In Quest for Speed, Books Are Lost on Children
By Valerie Strauss
Your fourth-grader is galloping through Lois Lowry's utopian novel "The Giver," and you marvel at her reading speed.
Stop marveling. Most likely she has little idea what the book actually means.
In many classrooms around the country, teachers are emphasizing, and periodically testing, students' reading fluency, the current buzzword in reading instruction. The problem is that speed isn't the only element to fluency, educators said. Key elements are also accuracy and expressiveness.
"The food was delectable" is different from "the food was detestable," and Shakespeare should not sound like a chemistry textbook.
It is a complicated process teaching students to recognize enough words and read at a consistent rate so they can spend their time concentrating on meaning rather than decoding, educators said. And when tackling a book such as "The Giver," one that deals with a boy's discovery that his utopian world comes at the expense of the stifling of intellectual and emotional freedom, meaning is critical.
"Fluent readers are readers who know how to dig into a book and pull out just what they are looking for -- whether it is information, a part with strong language, a part with good character development, or just a chance to read for fun," said Susan Marantz, a longtime teacher now at a suburban school in Columbus, Ohio.
Yet a combination of politics, insufficient teacher development and an inherent difficulty in capturing all aspects of fluency have led to questionable instruction practices, according to Richard Allington, a reading researcher and University of Tennessee professor who first wrote about the importance of fluency in the early 1980s.
Many students are asked by teachers to reread the same passages over and over -- often with constant interruptions from the teacher. And some struggling readers are given books -- including textbooks -- that are above their reading level and soon become a source of frustration.
"You can make any adult a disfluent reader by giving them books that are too hard and jump in and interrupt them a lot," Allington said. "What do you think it does to kids?"
As a result, some kids are motivated to read only to beat a test clock, he and other researchers said.
"Are kids responding well to fluency exercises?" asked Kylene Beers, a senior reading researcher at Yale University's School Development Program and chairwoman of the National Adolescent Literacy Coalition.
"The more important question to ask is: Are teachers focusing on all three parts of fluency?" Beers, vice president-elect of the National Council of Teachers of English, wrote in an e-mail. "When fluency is only about building automaticity (and therefore speed), then some [teachers] do mistakenly believe that the point of reading is fast decoding. That's no more the best measure of a skilled reader than fast driving is the best measure of skilled driver."
The current interest in reading fluency illustrates the complexities in the long national argument about how best to teach reading, dubbed the "reading wars."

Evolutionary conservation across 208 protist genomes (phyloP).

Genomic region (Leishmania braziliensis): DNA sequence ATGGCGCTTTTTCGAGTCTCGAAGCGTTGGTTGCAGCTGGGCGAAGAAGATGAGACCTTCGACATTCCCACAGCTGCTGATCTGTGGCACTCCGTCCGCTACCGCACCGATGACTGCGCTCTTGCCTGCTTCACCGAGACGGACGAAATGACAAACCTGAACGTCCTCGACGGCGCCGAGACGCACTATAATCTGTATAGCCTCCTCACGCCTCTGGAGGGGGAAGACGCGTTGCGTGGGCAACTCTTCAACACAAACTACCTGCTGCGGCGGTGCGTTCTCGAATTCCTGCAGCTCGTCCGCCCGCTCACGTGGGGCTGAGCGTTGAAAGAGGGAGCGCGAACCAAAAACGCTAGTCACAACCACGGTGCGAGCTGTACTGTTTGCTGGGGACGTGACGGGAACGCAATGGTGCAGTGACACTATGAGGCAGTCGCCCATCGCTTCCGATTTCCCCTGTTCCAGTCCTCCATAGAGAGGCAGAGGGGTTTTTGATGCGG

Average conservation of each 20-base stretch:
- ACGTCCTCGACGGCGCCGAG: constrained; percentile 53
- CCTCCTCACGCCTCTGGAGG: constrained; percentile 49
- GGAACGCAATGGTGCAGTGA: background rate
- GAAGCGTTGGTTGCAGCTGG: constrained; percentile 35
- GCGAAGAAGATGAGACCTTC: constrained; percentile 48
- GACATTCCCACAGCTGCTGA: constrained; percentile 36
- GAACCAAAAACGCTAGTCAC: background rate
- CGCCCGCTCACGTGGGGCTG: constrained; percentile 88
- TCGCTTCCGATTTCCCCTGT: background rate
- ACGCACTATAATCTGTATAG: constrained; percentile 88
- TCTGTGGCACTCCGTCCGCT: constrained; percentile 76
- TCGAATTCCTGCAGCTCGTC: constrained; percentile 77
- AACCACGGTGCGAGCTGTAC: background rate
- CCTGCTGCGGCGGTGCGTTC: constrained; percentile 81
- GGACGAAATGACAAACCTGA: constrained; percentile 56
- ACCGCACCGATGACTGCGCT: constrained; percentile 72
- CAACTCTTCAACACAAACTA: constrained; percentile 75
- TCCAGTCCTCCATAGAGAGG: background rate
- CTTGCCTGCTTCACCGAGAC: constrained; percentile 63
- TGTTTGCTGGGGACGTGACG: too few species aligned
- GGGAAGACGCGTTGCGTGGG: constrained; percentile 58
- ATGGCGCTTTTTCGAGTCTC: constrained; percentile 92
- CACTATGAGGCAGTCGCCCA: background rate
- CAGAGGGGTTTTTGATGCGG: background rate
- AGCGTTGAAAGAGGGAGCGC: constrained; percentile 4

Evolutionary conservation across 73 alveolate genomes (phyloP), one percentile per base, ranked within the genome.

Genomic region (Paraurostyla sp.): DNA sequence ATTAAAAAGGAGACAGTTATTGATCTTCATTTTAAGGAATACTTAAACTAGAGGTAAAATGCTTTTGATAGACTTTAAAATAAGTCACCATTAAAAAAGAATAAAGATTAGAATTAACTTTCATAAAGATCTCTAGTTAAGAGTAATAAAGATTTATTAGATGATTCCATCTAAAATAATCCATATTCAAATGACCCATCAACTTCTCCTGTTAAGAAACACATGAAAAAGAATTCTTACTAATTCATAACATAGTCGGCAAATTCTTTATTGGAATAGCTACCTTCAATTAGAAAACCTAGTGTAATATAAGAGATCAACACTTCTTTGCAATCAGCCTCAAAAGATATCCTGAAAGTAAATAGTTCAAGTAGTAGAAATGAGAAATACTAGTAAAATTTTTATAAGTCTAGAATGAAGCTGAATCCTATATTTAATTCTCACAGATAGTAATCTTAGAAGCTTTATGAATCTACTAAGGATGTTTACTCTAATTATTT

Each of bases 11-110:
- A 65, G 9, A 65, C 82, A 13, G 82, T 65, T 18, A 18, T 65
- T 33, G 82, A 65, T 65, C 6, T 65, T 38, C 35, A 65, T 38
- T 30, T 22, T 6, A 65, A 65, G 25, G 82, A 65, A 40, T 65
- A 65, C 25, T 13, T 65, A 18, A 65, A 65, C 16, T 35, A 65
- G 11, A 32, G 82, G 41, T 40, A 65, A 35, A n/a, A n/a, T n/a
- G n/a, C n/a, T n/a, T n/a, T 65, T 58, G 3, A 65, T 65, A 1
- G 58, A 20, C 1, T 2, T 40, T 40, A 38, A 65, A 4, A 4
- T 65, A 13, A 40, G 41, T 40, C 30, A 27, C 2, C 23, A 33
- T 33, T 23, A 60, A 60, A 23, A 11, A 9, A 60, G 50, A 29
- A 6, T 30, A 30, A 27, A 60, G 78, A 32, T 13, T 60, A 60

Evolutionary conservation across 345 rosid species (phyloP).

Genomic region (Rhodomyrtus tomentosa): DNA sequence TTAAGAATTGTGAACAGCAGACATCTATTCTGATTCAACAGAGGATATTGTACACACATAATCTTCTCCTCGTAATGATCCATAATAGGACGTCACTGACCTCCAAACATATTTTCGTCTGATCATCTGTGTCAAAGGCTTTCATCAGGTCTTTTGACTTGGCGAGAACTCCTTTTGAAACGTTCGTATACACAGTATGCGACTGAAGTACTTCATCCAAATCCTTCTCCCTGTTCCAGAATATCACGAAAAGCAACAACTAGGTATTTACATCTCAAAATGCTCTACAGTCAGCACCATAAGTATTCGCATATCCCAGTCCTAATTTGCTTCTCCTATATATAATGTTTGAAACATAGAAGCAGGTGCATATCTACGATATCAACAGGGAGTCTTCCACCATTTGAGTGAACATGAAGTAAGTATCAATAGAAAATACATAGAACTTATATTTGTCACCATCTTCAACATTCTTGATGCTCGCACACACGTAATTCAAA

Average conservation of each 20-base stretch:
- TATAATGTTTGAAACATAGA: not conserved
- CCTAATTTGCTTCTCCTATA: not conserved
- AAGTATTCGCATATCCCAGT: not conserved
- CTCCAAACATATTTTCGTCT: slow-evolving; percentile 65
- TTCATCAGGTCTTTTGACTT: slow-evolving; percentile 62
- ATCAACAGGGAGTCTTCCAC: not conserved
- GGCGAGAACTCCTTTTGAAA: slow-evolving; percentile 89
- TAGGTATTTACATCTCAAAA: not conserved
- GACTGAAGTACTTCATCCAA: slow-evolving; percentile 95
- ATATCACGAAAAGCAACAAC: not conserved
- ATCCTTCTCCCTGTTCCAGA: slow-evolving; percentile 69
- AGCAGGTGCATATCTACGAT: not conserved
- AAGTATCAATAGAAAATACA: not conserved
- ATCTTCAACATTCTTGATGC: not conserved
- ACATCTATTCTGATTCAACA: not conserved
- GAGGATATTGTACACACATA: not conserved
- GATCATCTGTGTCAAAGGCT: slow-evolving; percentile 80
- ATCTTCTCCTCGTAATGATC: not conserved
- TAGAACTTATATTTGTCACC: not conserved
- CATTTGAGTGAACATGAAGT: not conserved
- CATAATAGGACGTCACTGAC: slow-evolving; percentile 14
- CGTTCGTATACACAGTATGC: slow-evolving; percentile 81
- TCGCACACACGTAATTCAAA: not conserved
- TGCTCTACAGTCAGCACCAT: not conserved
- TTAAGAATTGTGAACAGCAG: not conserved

Advocates of phonics and literature-based instruction have been at odds for years, with the argument only intensifying after a controversial 2000 report by the National Reading Panel. Many reading experts said the panel relied on a limited set of studies that supported, among other things, intensive drilling in phonics. Reading fluency also was one of the key areas for instruction, along with phonemic awareness and phonics instruction, comprehension, teacher education and computer technology. President Bush used the report as a basis for Reading First, a program to improve reading scores that became the centerpiece of his No Child Left Behind law.
Although fluency had long been identified by experts as important, it then became a hot issue.
Reading researchers began devising programs to help teachers improve students' fluency. And although there was no consensus definition of fluency, panels approving Reading First money accepted programs that used tools that stressed reading speed, according to some educators. A report by the Department of Education's inspector general this month slammed the grant-approval processing, saying it was riddled with problems and conflicts of interest.
The result, said fluency expert Tim Rasinski of Kent State University, was a message sent to schools to concentrate on speed. "The influence of No Child Left Behind has been such that even schools that aren't Reading First schools are doing periodic [speed reading] testing of kids," he said.
In Ottumwa, Iowa, Evans Middle School did it a different way. Evans was declared a school in need of improvement in reading in 2004, and Principal Davis Eidahl said he adopted a program focused on reading fluency using a model constructed by Rasinski aimed at improving comprehension.
Some students, he said, came into the school reading fast but understanding little.
"They read so fast, with no punctuation and no expression, that we'd go back and ask comprehension questions and they weren't very successful answering them. They hadn't understood what they read," he said.
To slow them down and teach them to talk with expression and comprehension, various exercises were used, including having children read passages to each other and listen to how they sound when reading, asking students to repeat passages, and adding 45 more minutes of reading time each day, he said.
The school has since been removed from the need-for-improvement list in reading. Now, 71 percent of the kids are reading at grade level, up from 58 percent two years ago. What worked, Eidahl said, was addressing all aspects of fluency, maintaining consistency and most importantly, having a quality teacher.
"It all comes down to the teacher," he said. "It's people, not programs."
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